Being Aware of Your Environment

March 27, 2019
In light of recent environmental laws and issues in the automotive industry and retail businesses, these two body shops put effort into making their business a friend to the environment.

At the beginning of January 2019, Starbucks and other restaurants in Berkeley, Calif., were required to charge 25 cents for every disposable cup that a consumer would come in and purchase.

For body shops in California, specifically Hustead’s Auto Body which has multiple locations in northern California, being environmentally conscious is not a choice—it’s a requirement.

Climate changes are becoming more prevalent in the automotive industry, with more than 19 U.S. cities and counties moving to increase the number of electric vehicles in their own fleets, according to The Guardian. According to the report, moves like electrification are particularly challenging in the U.S. because transport is now the largest contributor of greenhouse gases and drivers have opted for larger vehicles amid low fuel prices.

Jonathan Yi, owner of Hustead’s, says that his area often experiences natural disasters as well, so it is important that his shop follows laws on hazardous waste removal, recycled materials, and tries to focus on repairing instead of replacing as much as they can.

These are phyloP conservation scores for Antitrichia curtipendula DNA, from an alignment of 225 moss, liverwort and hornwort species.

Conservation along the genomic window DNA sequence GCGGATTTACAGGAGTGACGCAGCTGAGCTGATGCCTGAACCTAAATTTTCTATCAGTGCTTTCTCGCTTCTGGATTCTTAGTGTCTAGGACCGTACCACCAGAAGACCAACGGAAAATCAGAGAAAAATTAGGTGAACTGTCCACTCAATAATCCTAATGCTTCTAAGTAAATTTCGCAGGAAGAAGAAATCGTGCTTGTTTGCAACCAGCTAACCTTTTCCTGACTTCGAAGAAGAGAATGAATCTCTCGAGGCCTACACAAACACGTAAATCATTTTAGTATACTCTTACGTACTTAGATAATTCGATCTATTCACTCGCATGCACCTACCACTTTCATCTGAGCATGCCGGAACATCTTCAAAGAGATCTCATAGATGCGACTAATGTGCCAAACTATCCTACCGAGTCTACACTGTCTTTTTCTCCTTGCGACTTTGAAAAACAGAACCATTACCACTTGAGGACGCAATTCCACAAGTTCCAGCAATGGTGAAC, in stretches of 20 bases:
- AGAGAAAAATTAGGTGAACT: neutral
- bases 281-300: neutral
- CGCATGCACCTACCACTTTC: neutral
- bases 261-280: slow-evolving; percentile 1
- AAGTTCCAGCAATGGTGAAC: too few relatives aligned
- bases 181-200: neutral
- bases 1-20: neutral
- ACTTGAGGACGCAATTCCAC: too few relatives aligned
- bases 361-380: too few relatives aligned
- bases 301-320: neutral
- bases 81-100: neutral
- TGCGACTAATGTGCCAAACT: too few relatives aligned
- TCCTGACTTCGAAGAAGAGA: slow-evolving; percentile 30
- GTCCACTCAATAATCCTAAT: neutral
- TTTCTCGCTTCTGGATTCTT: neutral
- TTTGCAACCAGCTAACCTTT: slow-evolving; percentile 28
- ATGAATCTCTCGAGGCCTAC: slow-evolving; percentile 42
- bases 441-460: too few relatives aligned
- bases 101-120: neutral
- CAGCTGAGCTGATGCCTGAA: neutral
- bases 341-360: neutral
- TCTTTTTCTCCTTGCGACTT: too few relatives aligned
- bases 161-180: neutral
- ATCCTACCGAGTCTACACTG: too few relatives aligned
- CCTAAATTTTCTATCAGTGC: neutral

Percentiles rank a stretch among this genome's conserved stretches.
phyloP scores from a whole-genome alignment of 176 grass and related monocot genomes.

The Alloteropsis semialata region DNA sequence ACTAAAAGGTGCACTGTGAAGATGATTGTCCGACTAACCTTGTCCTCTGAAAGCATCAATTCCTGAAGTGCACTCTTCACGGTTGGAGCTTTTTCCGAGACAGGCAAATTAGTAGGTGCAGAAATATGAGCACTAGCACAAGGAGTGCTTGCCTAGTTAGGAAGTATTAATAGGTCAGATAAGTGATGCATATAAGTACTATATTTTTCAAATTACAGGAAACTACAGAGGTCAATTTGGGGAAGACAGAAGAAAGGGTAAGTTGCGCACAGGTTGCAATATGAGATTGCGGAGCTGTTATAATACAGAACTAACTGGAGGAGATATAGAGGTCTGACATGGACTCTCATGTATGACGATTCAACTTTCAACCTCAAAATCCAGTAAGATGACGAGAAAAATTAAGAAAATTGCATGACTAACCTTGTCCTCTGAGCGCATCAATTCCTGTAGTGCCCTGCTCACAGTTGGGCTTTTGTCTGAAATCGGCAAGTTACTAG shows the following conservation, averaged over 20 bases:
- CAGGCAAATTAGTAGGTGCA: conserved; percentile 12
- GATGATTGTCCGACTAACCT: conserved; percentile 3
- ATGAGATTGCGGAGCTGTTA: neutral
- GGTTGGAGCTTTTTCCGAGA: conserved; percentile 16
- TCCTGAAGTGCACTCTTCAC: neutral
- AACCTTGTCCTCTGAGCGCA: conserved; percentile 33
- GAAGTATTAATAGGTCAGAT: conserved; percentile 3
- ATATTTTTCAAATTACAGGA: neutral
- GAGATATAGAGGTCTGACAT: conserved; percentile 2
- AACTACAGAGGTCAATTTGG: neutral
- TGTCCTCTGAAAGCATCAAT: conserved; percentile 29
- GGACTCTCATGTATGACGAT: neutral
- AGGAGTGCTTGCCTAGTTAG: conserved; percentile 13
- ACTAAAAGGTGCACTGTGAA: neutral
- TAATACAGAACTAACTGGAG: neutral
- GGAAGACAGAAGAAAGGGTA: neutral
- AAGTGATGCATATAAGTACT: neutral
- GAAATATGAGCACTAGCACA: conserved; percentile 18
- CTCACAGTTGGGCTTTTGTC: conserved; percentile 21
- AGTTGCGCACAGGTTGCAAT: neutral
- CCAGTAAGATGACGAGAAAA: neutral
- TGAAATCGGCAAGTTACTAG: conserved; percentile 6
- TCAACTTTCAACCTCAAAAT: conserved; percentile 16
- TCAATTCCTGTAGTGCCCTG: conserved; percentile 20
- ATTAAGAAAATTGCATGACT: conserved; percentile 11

For Eric Freiberg, director of operations at CDE Collision Centers, the shop’s goal is to be environmentally friendly, specifically in the products that they use throughout the 15 locations. Frieberg operates more than one shop across the Chicagoland, Indiana and Michigan areas.

 Yi has owned Hustead’s for over 20 years and, since that time, has used his background in high-technology corporate business to make the shop run smoothly and departmentalized, he says. One vital piece to running smoothly is designating the areas for hazardous waste and recycled materials.

Yi shares how his MSO makes not only an impact on serving the customer but also keeps the surrounding environment healthy. The shop has been in business in the community for more than 45 years and it prides itself on providing exceptional customer service and looking out for the customer’s well-being.

In the Town

The three Hustead’s body shops are located in close proximity to the University of California-Berkeley, Yi says. The area is specifically one that has a lot of professionals and young college students. The shop itself sees more repeat business than most, he says.

Knowing the area that the shop is located in has helped Yi learn how to manage his waste removal and stay within legal guidelines. The shop is located in an area that often experiences natural disasters, including floods. According to, California is one of the states with the highest average percentage of precipitation and is part of the southern states in the U.S. that are projected to have very high temperatures from 2020-2090, based on a high-emissions future.

For other shops, like CDE Collision Centers, the surrounding environment does not experience the same type of natural disasters, with no drought and average temperatures predicted. With fewer weather issues, the shop mainly focused on eco-friendly practices occurring within the paint department.